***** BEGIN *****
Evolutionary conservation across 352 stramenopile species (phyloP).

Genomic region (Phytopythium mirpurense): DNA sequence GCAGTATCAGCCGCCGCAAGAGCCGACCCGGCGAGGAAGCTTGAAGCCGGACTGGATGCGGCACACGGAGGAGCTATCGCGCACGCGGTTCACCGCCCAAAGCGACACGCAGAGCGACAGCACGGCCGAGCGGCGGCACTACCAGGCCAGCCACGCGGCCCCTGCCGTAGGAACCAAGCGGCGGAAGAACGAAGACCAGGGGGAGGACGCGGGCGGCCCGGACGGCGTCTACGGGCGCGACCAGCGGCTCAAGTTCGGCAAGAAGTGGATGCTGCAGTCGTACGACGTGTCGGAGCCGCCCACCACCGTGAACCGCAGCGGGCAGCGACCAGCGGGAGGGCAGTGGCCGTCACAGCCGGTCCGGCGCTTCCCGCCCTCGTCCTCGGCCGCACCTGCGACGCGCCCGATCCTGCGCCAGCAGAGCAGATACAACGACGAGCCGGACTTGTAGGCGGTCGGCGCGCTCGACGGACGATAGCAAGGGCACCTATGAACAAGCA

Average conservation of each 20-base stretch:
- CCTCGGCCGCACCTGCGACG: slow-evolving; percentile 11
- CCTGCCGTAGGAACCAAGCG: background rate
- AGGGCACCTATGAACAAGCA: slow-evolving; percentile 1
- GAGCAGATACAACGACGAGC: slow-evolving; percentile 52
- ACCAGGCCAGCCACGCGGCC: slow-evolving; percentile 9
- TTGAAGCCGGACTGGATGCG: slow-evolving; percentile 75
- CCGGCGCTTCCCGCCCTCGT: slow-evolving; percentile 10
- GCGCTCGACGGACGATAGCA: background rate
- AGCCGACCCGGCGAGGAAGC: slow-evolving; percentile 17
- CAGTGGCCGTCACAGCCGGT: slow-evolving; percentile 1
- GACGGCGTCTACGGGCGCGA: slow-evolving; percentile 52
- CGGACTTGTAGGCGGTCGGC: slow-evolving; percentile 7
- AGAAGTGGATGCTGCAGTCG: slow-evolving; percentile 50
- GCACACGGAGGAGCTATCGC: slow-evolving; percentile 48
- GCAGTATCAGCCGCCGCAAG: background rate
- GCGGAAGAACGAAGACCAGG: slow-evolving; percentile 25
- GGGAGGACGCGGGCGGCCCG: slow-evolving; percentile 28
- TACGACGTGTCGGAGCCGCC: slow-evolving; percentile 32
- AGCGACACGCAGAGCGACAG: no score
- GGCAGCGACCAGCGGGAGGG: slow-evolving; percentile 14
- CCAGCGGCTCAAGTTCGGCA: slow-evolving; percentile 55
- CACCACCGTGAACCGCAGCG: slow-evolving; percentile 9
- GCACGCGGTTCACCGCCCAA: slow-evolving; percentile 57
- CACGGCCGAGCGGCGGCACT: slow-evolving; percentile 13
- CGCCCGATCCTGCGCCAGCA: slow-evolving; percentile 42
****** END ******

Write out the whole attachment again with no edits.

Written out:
Evolutionary conservation across 352 stramenopile species (phyloP).

Genomic region (Phytopythium mirpurense): DNA sequence GCAGTATCAGCCGCCGCAAGAGCCGACCCGGCGAGGAAGCTTGAAGCCGGACTGGATGCGGCACACGGAGGAGCTATCGCGCACGCGGTTCACCGCCCAAAGCGACACGCAGAGCGACAGCACGGCCGAGCGGCGGCACTACCAGGCCAGCCACGCGGCCCCTGCCGTAGGAACCAAGCGGCGGAAGAACGAAGACCAGGGGGAGGACGCGGGCGGCCCGGACGGCGTCTACGGGCGCGACCAGCGGCTCAAGTTCGGCAAGAAGTGGATGCTGCAGTCGTACGACGTGTCGGAGCCGCCCACCACCGTGAACCGCAGCGGGCAGCGACCAGCGGGAGGGCAGTGGCCGTCACAGCCGGTCCGGCGCTTCCCGCCCTCGTCCTCGGCCGCACCTGCGACGCGCCCGATCCTGCGCCAGCAGAGCAGATACAACGACGAGCCGGACTTGTAGGCGGTCGGCGCGCTCGACGGACGATAGCAAGGGCACCTATGAACAAGCA

Average conservation of each 20-base stretch:
- CCTCGGCCGCACCTGCGACG: slow-evolving; percentile 11
- CCTGCCGTAGGAACCAAGCG: background rate
- AGGGCACCTATGAACAAGCA: slow-evolving; percentile 1
- GAGCAGATACAACGACGAGC: slow-evolving; percentile 52
- ACCAGGCCAGCCACGCGGCC: slow-evolving; percentile 9
- TTGAAGCCGGACTGGATGCG: slow-evolving; percentile 75
- CCGGCGCTTCCCGCCCTCGT: slow-evolving; percentile 10
- GCGCTCGACGGACGATAGCA: background rate
- AGCCGACCCGGCGAGGAAGC: slow-evolving; percentile 17
- CAGTGGCCGTCACAGCCGGT: slow-evolving; percentile 1
- GACGGCGTCTACGGGCGCGA: slow-evolving; percentile 52
- CGGACTTGTAGGCGGTCGGC: slow-evolving; percentile 7
- AGAAGTGGATGCTGCAGTCG: slow-evolving; percentile 50
- GCACACGGAGGAGCTATCGC: slow-evolving; percentile 48
- GCAGTATCAGCCGCCGCAAG: background rate
- GCGGAAGAACGAAGACCAGG: slow-evolving; percentile 25
- GGGAGGACGCGGGCGGCCCG: slow-evolving; percentile 28
- TACGACGTGTCGGAGCCGCC: slow-evolving; percentile 32
- AGCGACACGCAGAGCGACAG: no score
- GGCAGCGACCAGCGGGAGGG: slow-evolving; percentile 14
- CCAGCGGCTCAAGTTCGGCA: slow-evolving; percentile 55
- CACCACCGTGAACCGCAGCG: slow-evolving; percentile 9
- GCACGCGGTTCACCGCCCAA: slow-evolving; percentile 57
- CACGGCCGAGCGGCGGCACT: slow-evolving; percentile 13
- CGCCCGATCCTGCGCCAGCA: slow-evolving; percentile 42